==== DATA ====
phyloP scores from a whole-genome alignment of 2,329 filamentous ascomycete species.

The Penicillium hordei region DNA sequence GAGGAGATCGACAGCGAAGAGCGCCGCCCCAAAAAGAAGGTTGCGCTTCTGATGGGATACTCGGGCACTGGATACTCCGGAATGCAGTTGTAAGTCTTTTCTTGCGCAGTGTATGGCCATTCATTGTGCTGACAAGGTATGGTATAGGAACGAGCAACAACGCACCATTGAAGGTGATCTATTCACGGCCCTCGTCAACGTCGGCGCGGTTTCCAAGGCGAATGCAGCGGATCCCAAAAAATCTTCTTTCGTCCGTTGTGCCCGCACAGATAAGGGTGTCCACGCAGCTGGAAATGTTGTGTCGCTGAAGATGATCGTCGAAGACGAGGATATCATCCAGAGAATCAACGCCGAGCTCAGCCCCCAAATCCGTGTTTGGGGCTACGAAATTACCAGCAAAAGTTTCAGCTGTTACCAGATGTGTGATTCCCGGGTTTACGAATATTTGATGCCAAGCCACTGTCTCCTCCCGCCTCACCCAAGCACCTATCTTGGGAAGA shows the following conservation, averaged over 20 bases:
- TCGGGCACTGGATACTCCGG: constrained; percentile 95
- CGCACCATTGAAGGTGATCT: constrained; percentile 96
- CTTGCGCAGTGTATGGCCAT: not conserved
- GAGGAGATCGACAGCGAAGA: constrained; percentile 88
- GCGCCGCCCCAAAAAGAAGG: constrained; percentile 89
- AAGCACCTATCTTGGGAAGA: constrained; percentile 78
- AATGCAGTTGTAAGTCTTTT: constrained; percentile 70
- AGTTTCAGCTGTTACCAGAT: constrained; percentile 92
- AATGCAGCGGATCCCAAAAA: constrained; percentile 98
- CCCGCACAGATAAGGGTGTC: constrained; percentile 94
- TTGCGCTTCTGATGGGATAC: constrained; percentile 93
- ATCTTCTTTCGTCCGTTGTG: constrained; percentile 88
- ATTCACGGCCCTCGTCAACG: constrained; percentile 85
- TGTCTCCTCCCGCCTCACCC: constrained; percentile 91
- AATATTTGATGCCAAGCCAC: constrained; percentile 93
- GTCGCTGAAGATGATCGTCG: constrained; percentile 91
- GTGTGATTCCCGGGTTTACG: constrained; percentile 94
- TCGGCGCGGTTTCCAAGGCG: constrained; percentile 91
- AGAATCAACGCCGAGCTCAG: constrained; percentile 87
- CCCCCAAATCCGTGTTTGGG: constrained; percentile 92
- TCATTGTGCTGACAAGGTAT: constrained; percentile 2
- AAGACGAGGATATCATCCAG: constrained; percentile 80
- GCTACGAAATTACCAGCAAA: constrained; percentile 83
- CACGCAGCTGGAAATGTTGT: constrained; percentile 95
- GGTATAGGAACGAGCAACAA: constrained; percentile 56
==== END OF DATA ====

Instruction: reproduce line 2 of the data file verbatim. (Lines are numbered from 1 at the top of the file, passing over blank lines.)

The Penicillium hordei region DNA sequence GAGGAGATCGACAGCGAAGAGCGCCGCCCCAAAAAGAAGGTTGCGCTTCTGATGGGATACTCGGGCACTGGATACTCCGGAATGCAGTTGTAAGTCTTTTCTTGCGCAGTGTATGGCCATTCATTGTGCTGACAAGGTATGGTATAGGAACGAGCAACAACGCACCATTGAAGGTGATCTATTCACGGCCCTCGTCAACGTCGGCGCGGTTTCCAAGGCGAATGCAGCGGATCCCAAAAAATCTTCTTTCGTCCGTTGTGCCCGCACAGATAAGGGTGTCCACGCAGCTGGAAATGTTGTGTCGCTGAAGATGATCGTCGAAGACGAGGATATCATCCAGAGAATCAACGCCGAGCTCAGCCCCCAAATCCGTGTTTGGGGCTACGAAATTACCAGCAAAAGTTTCAGCTGTTACCAGATGTGTGATTCCCGGGTTTACGAATATTTGATGCCAAGCCACTGTCTCCTCCCGCCTCACCCAAGCACCTATCTTGGGAAGA shows the following conservation, averaged over 20 bases: